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- Weekly Market Commentary
- Brent Schutte, CFA
- May 22, 2023
Investors Look to Washington as Economic Questions Remain
Brent Schutte, CFA, is chief investment officer of the Northwestern Mutual Wealth Management Company.
Markets moved higher last week with the S&P 500 notching its best weekly performance since March. With relatively limited economic data out during the period, investors turned an eye to Washington and the ongoing negotiations around raising the nation’s debt ceiling.
President Biden and House Speaker Kevin McCarthy plan to meet again today after talks over the weekend. The ultimate form of a resolution to the impasse remains uncertain at this point, and we continue to monitor developments closely. While we would not be surprised if negotiations dragged on until closer to X-date—the date the federal government will run out of money to pay its outstanding obligations—and market volatility increased in the days ahead, we believe the two sides will find a solution, and the U.S. will avoid defaulting on its debt. However, we view the current impasse as a precursor to more aggressive budget negotiations in the fall.
In addition to monitoring the debt ceiling talks, investors once again debated whether the Federal Reserve would hold rates steady at its upcoming meeting in June or raise an additional 25 basis points in response to a still strong labor market. Conflicting views on the topic were spurred in part by comments from various members of the Federal Open Markets Committee during the week. However, expectations of a pause grew stronger after Federal Reserve Chair Jerome Powell said that additional rate hikes may not be needed to stamp out lingering inflationary pressures.
While investors were largely consumed by events in Washington last week, the ongoing debate surrounding whether the economy will slip into recession in the coming months continued to percolate in the background. Those who believe the Fed may yet engineer a soft landing were likely heartened by Powell’s comments on rates, some initial indications of progress on the debt ceiling negotiations and signs that concerns surrounding regional banks have once again subsided.
While we welcome each of the above developments, we believe that the economic data continues to point to declining price pressures; and jobless claims, which have been a focal point for the Fed, also suggest a mild recession is on the horizon. Fortunately, as we catalogued in depth in last week’s commentary, inflation has declined considerably and now is being driven primarily by food and lagging shelter readings. It’s worth noting that data out last week showed declining home prices, and the two most recent inflation reports have shown food prices unchanged. Additionally, business inventories released last week show normal to modestly elevated inventories relative to sales across the goods sector and, importantly, in the foods and beverage category. With home prices retreating and food and beverage inventories returning back to historic norms, we believe price pressures are set to drop further. As such, we believe the Fed will have room to cut rates should an economic contraction deepen and unemployment rise significantly.
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Wall Street Wrap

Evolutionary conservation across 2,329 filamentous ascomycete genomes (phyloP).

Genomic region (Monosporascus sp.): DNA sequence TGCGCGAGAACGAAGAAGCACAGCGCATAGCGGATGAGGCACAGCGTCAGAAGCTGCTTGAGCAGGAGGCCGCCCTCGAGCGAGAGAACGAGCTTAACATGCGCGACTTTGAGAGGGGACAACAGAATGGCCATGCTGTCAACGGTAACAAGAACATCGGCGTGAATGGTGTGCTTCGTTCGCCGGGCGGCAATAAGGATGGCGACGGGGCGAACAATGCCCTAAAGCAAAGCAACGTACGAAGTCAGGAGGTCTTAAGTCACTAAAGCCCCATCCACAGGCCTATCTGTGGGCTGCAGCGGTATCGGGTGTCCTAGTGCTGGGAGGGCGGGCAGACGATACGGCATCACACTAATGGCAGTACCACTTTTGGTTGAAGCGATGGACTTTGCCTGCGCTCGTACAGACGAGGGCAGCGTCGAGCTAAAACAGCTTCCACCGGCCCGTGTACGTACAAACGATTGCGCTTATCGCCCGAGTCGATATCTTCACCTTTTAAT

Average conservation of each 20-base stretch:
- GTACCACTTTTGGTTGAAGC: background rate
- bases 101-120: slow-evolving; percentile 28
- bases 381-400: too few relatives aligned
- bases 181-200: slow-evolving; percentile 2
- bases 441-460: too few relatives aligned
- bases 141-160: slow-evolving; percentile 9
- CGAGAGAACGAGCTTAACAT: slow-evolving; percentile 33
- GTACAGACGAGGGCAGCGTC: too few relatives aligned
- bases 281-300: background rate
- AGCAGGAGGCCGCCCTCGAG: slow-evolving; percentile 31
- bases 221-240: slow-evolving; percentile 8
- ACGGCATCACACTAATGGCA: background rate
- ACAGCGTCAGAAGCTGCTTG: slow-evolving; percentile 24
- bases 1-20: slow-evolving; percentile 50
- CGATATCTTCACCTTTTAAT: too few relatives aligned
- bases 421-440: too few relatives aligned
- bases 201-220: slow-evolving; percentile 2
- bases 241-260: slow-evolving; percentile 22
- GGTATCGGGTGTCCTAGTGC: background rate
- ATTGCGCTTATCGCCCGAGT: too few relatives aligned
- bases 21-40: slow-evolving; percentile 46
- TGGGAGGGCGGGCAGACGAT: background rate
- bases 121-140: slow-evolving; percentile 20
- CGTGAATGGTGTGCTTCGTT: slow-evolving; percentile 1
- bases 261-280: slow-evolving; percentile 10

Last week’s economic data continued to point to a slowing economy ahead and the potential for ongoing moderation of housing prices in the coming months.
Leading economic indicators continue to point to weakness: A look at the latest Leading Economic Indicators (LEI) report from the Conference Board suggests that the economy is either in recession or on the cusp of one. The April LEI reading declined 0.6 percent. The latest measure marks the 13th consecutive month of decline. The reading is now down 8.8 percent on an annualized basis over the past six months. Weakness continued to be widespread, with the six-month diffusion index (the measure of indicators showing improvement versus declines) registering just 20 percent. The Conference Board notes that when the diffusion index falls below 50, and the decline in the overall index is 4.2 percent or greater over the previous six months, the economy is in or on the cusp of recession. For context, the diffusion index first fell below 50 in April 2022, and the overall reading exceeded the negative 4.2 level in June 2022.
While April’s reading marked a modest improvement from March data, Justyna Zabinska-La Monica, senior manager, Business Cycle Indicators at the Conference Board, noted in a statement accompanying the report, “Importantly, the LEI continues to warn of an economic downturn this year. The Conference Board forecasts a contraction of economic activity starting in Q2 leading to a mild recession by mid-2023.”
Retail sales tread water: The latest retail sales numbers out from the U.S. Census Bureau came in below Wall Street expectations. The report shows overall retail sales in April were up 0.4 percent month over month, falling short of Wall Street expectations of a 0.8 percent increase. It is important to note that the retail numbers are not adjusted for inflation. When accounting for price increases during the month, sales were essentially flat. Sales were up 1.6 percent on a year-over-year basis, which marks the smallest year-over-year increase since May 2020. While sales figures were tepid when adjusted for inflation, April marked the first month of increased purchases since January and a marked improvement over March’s decline of 0.7 percent.